Health Paternalism

I think a lot of health and medical professionals take themselves too seriously.

When I read through research articles, almost every one ends on a note that goes something like this:

“The referenced study indicates such and such a problem is very serious and warrants closer consideration by medical professionals and public policy people”

It’s become so common place that I think a lot of authors put it in there because a paper might not be taken seriously without it.

You get the impression that the people doing the writing feel like it’s their obligation to take care of the helpless peasants that are afflicted with one thing or another. But I have doubts that their perception is shared by the afflicted.

 For instance, The Wall Street Journal has an interesting article about pharmaceutical sales in Japan:

What persuades doctors and patients to use a particular drug, it turns out, is local.

In the U.S., doctors tend to focus on a new drug’s clinical trial results–the medicine’s safety and effectiveness. But doctors in Japan often have other interests, too, particularly the biology behind a new therapy’s development, industry officials say.

Japanese physicians also want to know how it performed specifically in Japanese patients. “That’s a significant hurdle upfront, because they’re hungry for evidence,” says Tony Alvarez, Merck’s Japan chief.

However, the need for doctors to understand the truth about their medicine is not passed onto their patients. Medical paternalism is a strong cultural ethos in Japan.

Reading more about the Japanese led me to this curious bit about doctors attitudes towards cancer disclosures:

Despite the increasing concerns of truth disclosure, most cancer patients are not told the truth about their disease in Japan…….

Results showed that 72% of patients and 83% of clients wanted to be told the truth, but only 33% and 34% of them thought that the truth should be told to cancer patients. These attitudes of patients and clients regarding truth disclosure were more positive than those of the general public and health care workers in previous studies. At present, 13% of doctors inform cancer patients of their disease. These trends indicate that the Japanese attitude toward avoiding truth disclosure stems primarily from paternalism but is also influenced by social characteristics including insufficient understanding of this issue.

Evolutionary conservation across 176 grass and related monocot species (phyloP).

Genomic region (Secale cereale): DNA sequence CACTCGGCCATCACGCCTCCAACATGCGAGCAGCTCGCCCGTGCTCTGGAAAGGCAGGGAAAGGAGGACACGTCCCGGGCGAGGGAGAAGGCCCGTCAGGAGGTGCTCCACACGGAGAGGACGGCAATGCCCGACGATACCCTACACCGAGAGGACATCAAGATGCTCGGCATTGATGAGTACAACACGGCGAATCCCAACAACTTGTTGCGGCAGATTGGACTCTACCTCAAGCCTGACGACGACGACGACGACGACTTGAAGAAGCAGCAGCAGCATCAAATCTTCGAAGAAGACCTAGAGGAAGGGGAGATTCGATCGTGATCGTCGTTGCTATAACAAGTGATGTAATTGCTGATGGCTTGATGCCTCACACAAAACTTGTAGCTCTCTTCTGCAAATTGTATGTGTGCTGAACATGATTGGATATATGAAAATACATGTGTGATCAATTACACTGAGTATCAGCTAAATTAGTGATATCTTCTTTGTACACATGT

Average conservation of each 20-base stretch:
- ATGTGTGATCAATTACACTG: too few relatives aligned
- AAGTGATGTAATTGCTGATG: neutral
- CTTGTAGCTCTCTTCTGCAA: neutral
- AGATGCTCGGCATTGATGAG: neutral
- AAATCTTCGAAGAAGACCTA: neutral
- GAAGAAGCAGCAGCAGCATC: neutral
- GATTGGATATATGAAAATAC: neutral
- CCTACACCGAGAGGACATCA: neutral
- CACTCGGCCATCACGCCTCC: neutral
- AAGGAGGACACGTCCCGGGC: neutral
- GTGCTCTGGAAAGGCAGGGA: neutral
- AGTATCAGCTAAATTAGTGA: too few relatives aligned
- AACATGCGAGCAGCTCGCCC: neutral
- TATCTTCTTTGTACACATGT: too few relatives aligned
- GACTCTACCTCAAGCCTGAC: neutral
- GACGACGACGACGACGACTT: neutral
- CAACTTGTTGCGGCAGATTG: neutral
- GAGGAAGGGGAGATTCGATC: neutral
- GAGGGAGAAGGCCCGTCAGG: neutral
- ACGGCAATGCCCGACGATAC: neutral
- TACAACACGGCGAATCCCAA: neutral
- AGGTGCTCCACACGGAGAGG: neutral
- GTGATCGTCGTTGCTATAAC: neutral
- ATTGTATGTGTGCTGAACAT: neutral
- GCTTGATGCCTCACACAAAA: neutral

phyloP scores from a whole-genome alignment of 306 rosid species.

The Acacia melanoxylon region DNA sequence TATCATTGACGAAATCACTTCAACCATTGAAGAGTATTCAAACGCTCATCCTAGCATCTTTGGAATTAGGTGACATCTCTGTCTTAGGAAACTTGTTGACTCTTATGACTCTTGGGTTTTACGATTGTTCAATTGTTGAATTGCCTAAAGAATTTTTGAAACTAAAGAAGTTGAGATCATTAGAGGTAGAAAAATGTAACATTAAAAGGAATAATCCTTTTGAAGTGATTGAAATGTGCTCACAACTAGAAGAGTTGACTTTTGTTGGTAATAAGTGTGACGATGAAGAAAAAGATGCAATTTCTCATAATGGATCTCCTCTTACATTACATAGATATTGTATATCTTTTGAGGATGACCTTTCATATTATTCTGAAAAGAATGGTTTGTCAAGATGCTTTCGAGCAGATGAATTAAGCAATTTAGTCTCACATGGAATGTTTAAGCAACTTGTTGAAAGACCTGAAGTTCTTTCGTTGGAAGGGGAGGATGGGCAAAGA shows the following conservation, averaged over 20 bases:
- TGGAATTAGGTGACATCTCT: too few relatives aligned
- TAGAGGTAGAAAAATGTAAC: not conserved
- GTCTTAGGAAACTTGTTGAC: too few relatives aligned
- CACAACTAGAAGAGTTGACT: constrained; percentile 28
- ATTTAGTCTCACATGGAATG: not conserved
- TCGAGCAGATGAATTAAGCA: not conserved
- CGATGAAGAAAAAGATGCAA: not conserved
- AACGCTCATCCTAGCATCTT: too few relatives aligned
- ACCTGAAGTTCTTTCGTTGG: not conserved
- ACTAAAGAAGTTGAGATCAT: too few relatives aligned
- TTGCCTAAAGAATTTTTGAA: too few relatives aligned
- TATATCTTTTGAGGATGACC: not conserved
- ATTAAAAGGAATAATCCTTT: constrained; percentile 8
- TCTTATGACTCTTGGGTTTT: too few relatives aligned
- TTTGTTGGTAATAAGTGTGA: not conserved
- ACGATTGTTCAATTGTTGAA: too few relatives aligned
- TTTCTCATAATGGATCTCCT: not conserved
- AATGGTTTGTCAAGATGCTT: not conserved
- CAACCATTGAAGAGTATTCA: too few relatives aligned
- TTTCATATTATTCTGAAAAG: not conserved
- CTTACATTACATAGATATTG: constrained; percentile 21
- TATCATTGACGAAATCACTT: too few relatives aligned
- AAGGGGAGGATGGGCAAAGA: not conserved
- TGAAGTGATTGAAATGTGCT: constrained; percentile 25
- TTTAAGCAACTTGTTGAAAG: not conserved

However, the doctors might want to give their patients a little more credit. In another survey, 85% of patients said they’d want an active or collaborative role in the decision making process for illness:

 The overall proportions of respondents who preferred active, collaborative, and passive roles were 12%, 71%, and 17%, respectively……

Our study suggested that a majority of Japanese patients have positive attitudes towards participation in medical decision making if they are fully informed. Physicians will give greater patient satisfaction if they respond to the desire of patients for participation in decision-making.

Admittedly, these preferences were not as strong for cancer. However, the same overall point was true. And other evidence suggests there are pervasive mismatches in preferred information sharing.

This result is not unique to Japan. In America there are also large discrepancies between what doctors think their patients ought to know and what cancer patients want to know:

Across all cancer types, patients wanted more participation than what actually occurred. Research to date documents a pervasive mismatch between patients’ preferred and actual roles during decision making.

At Nutrition Unplugged, there was a discussion about how dieticians should fight the war on obesity. One of the participants in the debate framed the issue like this:

We’ve lost the war on obesity. Fighting fat hasn’t made the fat go away. And being thinner, even if we knew how to successfully accomplish it, will not necessarily make us healthier or happier. The war on obesity has taken its toll. 

Do fat people view the issue the same way? How many of these people “fighting the war” are obese themselves? 

I don’t want to throw sand on the motives of the people doing the talking, but I sometimes think framing the issue this way makes things worse. Our obsession with diets and weight loss causes anxiety and confusion over what we eat. Maybe the expressed paternalism by health professionals distorts the layperson’ decision making as well.

Turbocharge Your Body With 38 Different Superfoods

  • Raw, Unprocessed, and Non-GMO
  • Grass Juices That Alkalize Your Body
  • Medicinal Herbs That Revitalize Your Immune System
  • Adaptogens That Increase Your Energy
  • Probiotics That Aid Digestion And Detoxification
incredible greens

What Others Have To Say

---So What Are You Waiting For?---

About Jonathan Bechtel

Owner of Health Kismet, maker of Incredible Greens, a green superfood supplement that combines 35 different raw greens, herbs, probiotics, grasses and fruits into a sweet tasting powder.

Comments

  1. Thom Allen says: